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Figure 1. Modification of alkaline-treated gelatin (AlGltns) with hydrophobic groups using fatty acid chlorides and verification of the introduction. (A) Chemical formulas of fatty acid chlorides; and (B) nucleophilic substitution reaction between an amino group of the AlGltn molecule and a fatty acid chloride; (C) H1-NMR spectra of (a) AlGltn; (b) 42HxAlGltn; (c) 38DecAlGltn; and (d) 44SteAlGltn (the arrow indicates the peak derived for the methyl group of the alkyl chains); (D) Weight loss of hydrophobically modified alkaline-treated gelatin films (hm-AlGltns). Data are shown as the average ± S.D. of three samples (* p < 0.05).
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Figure 2. Water content of t-hm-AlGltn films after immersion in water at 37 °C for 5 min. Data are shown as the average ± S.D. of three samples (* p < 0.05, ** p ≥ 0.05).

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Figure 2. Water content of t-hm-AlGltn films after immersion in water at 37 °C for 5 min. Data are shown as the average ± S.D. of three samples (* p < 0.05, ** p ≥ 0.05).
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Figure 3. Surface wettability of t-hm-AlGltn films. Transition of static water contact angle on t-hm-AlGltn films (t-42HxAlGltn, t-38DecAlGltn, t-44SteAlGltn, and t-AlGltn). Data are shown as the average ± S.D. of three samples (* p < 0.05, ** p ≥ 0.05).

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Figure 3. Surface wettability of t-hm-AlGltn films. Transition of static water contact angle on t-hm-AlGltn films (t-42HxAlGltn, t-38DecAlGltn, t-44SteAlGltn, and t-AlGltn). Data are shown as the average ± S.D. of three samples (* p < 0.05, ** p ≥ 0.05).
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Figure 4. Bonding strength of t-hm-AlGltn films on the porcine blood vessel. (A) Effect of chain length and density of hm-AlGltns on the bonding strength. Data are shown as the average ± S.D. of three samples (* p < 0.05, ** p ≥ 0.05); (B) Cross-sectional views of the film-tissue interface after bonding strength measurement of (a) t-AlGltn; (b) t-42HxAlGltn; (c) t-38DecAlGltn; and (d) t-44SteAlGltn. Scale bar: 50 μm. Red arrows show the sites t-hm-AlGltn remained.

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Figure 4. Bonding strength of t-hm-AlGltn films on the porcine blood vessel. (A) Effect of chain length and density of hm-AlGltns on the bonding strength. Data are shown as the average ± S.D. of three samples (* p < 0.05, ** p ≥ 0.05); (B) Cross-sectional views of the film-tissue interface after bonding strength measurement of (a) t-AlGltn; (b) t-42HxAlGltn; (c) t-38DecAlGltn; and (d) t-44SteAlGltn. Scale bar: 50 μm. Red arrows show the sites t-hm-AlGltn remained.
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Figure 5. L929 adhesion onto t-hm-AlGltn films after being cultured for 5 min. Morphology of L929 cells on t-hm-AlGltn films ((a) t-AlGltn; (b) t-42HxAlGltn; (c) t-38DecAlGltn; (d) t-44SteAlGltn and (e) tissue culture plate). Scale bar: 5 μm.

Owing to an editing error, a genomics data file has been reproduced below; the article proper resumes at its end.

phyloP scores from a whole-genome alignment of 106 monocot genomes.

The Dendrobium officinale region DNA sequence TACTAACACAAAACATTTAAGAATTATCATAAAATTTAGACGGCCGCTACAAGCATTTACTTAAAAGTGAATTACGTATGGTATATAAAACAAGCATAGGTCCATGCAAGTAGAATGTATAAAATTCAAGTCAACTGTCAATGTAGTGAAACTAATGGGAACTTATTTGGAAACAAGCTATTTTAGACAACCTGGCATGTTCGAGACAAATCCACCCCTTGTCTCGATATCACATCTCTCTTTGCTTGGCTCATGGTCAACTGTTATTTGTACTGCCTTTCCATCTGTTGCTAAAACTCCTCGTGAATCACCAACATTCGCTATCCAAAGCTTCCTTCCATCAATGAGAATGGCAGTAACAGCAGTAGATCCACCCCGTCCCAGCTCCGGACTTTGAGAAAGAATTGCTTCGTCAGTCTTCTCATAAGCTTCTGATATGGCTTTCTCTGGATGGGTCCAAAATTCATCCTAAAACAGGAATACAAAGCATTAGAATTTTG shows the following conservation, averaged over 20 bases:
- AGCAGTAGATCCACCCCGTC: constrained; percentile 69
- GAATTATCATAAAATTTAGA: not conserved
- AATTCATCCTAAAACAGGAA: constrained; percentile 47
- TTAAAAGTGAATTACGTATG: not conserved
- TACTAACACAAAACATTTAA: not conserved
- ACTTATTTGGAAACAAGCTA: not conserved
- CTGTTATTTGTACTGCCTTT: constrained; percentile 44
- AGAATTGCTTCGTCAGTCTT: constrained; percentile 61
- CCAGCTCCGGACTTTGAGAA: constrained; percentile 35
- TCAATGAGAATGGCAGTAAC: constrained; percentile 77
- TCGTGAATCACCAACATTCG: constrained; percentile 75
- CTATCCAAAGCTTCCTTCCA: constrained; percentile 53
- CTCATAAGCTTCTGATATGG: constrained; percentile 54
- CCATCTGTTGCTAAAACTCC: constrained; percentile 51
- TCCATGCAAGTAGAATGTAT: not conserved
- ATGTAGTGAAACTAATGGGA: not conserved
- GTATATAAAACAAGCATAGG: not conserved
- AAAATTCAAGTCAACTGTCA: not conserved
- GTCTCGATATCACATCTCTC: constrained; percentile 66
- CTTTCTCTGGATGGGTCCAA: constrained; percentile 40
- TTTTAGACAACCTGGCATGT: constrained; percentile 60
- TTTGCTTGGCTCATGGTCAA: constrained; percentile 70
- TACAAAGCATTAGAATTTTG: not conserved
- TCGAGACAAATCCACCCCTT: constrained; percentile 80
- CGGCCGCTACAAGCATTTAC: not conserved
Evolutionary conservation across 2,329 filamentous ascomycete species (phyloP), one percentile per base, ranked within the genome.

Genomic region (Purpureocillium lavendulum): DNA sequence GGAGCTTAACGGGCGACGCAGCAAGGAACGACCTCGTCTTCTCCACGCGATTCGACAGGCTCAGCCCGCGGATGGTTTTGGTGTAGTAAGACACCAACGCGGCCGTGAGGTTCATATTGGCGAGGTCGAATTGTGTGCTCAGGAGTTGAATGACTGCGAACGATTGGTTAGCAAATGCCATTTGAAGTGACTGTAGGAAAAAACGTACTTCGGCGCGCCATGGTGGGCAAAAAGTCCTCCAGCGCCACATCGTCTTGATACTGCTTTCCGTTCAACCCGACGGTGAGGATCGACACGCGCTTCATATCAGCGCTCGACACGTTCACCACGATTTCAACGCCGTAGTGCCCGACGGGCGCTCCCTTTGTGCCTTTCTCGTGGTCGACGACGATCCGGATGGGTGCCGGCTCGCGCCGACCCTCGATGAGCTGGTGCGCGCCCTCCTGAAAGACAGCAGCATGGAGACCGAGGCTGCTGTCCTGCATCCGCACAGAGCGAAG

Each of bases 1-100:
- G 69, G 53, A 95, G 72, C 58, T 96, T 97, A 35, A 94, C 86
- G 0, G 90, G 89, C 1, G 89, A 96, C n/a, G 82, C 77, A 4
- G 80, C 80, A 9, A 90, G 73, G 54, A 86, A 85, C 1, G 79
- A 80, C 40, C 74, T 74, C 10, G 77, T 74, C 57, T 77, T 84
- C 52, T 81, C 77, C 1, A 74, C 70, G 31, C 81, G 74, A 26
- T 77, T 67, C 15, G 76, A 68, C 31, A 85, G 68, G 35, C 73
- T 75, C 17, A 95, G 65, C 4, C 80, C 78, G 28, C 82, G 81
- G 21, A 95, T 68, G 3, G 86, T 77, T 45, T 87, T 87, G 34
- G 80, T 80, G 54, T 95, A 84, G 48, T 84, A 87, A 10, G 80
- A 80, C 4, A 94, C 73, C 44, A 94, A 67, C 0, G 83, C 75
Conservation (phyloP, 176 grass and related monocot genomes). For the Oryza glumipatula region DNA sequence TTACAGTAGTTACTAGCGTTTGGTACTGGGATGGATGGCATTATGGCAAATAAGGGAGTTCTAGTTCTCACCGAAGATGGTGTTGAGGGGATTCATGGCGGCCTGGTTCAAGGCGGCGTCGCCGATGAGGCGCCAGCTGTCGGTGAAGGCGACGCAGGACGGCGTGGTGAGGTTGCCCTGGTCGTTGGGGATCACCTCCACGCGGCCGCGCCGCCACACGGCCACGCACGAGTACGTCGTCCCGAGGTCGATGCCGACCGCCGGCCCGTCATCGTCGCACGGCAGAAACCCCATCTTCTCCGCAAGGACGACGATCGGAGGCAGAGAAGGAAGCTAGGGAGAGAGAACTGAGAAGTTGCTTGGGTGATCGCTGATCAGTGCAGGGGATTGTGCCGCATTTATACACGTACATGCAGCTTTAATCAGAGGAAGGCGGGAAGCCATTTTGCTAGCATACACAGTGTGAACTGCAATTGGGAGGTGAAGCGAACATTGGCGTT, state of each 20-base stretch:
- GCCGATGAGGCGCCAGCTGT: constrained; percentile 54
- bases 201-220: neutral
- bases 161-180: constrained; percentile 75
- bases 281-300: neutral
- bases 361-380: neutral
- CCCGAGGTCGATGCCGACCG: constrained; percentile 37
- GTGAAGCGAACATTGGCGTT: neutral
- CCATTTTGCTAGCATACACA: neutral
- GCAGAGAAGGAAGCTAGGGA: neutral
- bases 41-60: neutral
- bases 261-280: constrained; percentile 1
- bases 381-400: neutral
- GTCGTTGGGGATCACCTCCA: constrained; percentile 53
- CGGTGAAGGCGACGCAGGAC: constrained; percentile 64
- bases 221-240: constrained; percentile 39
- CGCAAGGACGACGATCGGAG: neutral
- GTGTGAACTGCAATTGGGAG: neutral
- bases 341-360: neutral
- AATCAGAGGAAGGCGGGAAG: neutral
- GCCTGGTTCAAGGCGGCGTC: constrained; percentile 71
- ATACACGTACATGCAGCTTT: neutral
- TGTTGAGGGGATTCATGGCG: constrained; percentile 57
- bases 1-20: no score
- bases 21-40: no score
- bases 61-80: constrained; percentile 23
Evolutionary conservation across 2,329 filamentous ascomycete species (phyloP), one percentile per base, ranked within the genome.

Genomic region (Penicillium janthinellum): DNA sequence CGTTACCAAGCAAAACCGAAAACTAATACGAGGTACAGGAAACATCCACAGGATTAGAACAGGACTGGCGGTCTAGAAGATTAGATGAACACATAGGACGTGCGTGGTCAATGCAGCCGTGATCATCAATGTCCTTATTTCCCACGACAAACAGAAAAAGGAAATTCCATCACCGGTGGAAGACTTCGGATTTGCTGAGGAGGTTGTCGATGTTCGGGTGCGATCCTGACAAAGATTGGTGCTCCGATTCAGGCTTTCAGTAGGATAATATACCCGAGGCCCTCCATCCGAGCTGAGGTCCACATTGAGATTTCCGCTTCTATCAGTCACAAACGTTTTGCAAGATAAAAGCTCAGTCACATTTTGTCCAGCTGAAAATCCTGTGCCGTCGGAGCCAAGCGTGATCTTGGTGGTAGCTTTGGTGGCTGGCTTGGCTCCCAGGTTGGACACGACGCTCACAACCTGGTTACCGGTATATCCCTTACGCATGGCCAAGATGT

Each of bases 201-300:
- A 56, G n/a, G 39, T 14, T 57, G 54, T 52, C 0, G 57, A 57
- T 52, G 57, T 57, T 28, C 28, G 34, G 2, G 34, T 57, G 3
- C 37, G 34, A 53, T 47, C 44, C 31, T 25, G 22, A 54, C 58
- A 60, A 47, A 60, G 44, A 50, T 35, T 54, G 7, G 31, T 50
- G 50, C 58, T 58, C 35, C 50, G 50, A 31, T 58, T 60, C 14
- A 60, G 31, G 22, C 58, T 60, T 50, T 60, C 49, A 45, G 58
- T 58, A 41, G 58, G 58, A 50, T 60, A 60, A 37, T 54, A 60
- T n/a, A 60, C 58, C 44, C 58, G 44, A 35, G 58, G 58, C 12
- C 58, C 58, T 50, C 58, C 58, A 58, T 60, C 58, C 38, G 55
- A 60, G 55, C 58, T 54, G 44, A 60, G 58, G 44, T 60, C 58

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Figure 5. L929 adhesion onto t-hm-AlGltn films after being cultured for 5 min. Morphology of L929 cells on t-hm-AlGltn films ((a) t-AlGltn; (b) t-42HxAlGltn; (c) t-38DecAlGltn; (d) t-44SteAlGltn and (e) tissue culture plate). Scale bar: 5 μm.
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Figure 6. Schematic illustration of the bonding behavior of t-hm-AlGltns with various hydrophobic chain lengths and densities.

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Figure 6. Schematic illustration of the bonding behavior of t-hm-AlGltns with various hydrophobic chain lengths and densities.
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Table Table 1. Hydrophobically modified alkaline-treated gelatin films (hm-AlGltns) with various modification ratios.

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Table 1. Hydrophobically modified alkaline-treated gelatin films (hm-AlGltns) with various modification ratios.
AbbreviationNumber of carbonsFatty acid chlorideModification (%)Yield (%)Td (ºC)

in feed (μL)in amino groups of AlGltn (%)
12HxAlGltn61610129136.2
32HxAlGltn64930329334.2
42HxAlGltn68250429536.5
10DecAlGltn1040950107636.8
24DecAlGltn10818100247835.4
38DecAlGltn1040950388936.9
10SteAlGltn1811010108537.1
26SteAlGltn1833030265536.5
44SteAlGltn1855050449139.6

The prefixes of the abbreviations indicate the reacted ratio of amino group of AlGltn molecule with fatty acid chloride and the introduced hydrophobic group (Hx, Dec, or Ste): 12HxAlGltn means that 12% of amino group of AlGltn molecule was reacted with Hx chloride.

Table Table 2. T-hm-AlGltns with various modification percentages.

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Table 2. T-hm-AlGltns with various modification percentages.
AbbreviationNumber of carbonsAmino groups used for thermal crosslinking (%)Stiffness in dried state (MPa)
t-AlGltn014.9 ± 6.34.66 ± 0.22
t-12HxAlGltn630.7 ± 5.95.39 ± 0.05
t-32HxAlGltn611.0 ± 4.94.39 ± 0.20
t-42HxAlGltn610.1 ± 1.93.68 ± 0.60
t-10DecAlGltn1020.0 ± 2.65.06 ± 0.11
t-24DecAlGltn103.5 ± 0.54.24 ± 0.29
t-38DecAlGltn100.2 ± 2.03.06 ± 0.06
t-10SteAlGltn182.9 ± 0.94.01 ± 0.11
t-26SteAlGltn187.2 ± 0.13.49 ± 0.42
t-44SteAlGltn183.5 ± 1.42.19 ± 0.24